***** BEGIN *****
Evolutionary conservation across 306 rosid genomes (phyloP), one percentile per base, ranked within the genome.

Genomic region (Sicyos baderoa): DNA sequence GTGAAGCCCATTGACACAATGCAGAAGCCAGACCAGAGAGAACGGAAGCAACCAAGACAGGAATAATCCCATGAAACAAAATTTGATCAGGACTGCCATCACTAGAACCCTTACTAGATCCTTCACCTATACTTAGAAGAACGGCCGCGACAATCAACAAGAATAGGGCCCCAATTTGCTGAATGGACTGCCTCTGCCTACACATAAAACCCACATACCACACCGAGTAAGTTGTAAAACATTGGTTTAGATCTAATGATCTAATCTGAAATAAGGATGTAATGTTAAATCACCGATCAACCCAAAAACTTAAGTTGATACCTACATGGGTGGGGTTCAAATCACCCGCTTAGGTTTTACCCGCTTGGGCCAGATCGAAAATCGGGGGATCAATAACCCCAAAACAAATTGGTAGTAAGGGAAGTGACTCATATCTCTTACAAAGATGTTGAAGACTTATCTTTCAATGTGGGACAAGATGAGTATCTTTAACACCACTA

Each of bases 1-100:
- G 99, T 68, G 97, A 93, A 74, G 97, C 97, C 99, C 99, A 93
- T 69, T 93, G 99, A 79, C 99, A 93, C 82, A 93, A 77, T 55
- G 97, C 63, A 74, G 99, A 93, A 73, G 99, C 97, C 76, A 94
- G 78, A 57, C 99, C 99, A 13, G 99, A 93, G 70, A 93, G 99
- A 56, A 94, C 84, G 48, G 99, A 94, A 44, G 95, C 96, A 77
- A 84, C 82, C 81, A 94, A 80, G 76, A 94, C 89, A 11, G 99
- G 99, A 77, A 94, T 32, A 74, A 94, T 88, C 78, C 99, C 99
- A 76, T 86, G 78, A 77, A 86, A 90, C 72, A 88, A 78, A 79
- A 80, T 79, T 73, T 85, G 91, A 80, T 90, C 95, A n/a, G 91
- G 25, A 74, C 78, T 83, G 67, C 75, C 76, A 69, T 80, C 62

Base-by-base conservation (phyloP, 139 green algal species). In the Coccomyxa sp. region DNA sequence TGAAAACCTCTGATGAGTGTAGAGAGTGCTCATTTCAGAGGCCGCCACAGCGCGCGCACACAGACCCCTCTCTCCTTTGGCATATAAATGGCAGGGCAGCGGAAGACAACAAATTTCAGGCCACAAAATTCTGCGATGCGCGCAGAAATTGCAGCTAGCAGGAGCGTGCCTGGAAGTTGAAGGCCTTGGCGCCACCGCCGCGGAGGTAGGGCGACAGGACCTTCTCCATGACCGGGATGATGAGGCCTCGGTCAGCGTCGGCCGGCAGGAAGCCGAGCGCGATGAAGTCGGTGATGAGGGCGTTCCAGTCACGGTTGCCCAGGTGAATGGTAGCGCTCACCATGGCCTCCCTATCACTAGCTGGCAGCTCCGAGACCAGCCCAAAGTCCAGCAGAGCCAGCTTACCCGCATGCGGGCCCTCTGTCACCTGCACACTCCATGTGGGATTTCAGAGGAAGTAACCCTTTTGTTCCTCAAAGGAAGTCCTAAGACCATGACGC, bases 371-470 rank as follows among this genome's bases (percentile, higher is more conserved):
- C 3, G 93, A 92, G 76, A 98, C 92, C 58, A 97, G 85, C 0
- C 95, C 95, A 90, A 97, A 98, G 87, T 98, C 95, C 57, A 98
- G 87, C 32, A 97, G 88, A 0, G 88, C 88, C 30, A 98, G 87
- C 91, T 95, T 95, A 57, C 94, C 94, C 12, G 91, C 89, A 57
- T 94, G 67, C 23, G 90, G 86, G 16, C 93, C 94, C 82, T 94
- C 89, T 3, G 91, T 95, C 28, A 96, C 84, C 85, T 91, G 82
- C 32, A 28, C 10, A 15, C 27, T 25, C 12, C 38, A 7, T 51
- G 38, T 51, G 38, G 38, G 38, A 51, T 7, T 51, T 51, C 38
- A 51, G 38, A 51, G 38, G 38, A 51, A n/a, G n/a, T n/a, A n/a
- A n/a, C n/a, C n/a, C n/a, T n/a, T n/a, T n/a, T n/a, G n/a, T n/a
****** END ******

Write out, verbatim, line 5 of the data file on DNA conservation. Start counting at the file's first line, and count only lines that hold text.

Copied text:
- T 69, T 93, G 99, A 79, C 99, A 93, C 82, A 93, A 77, T 55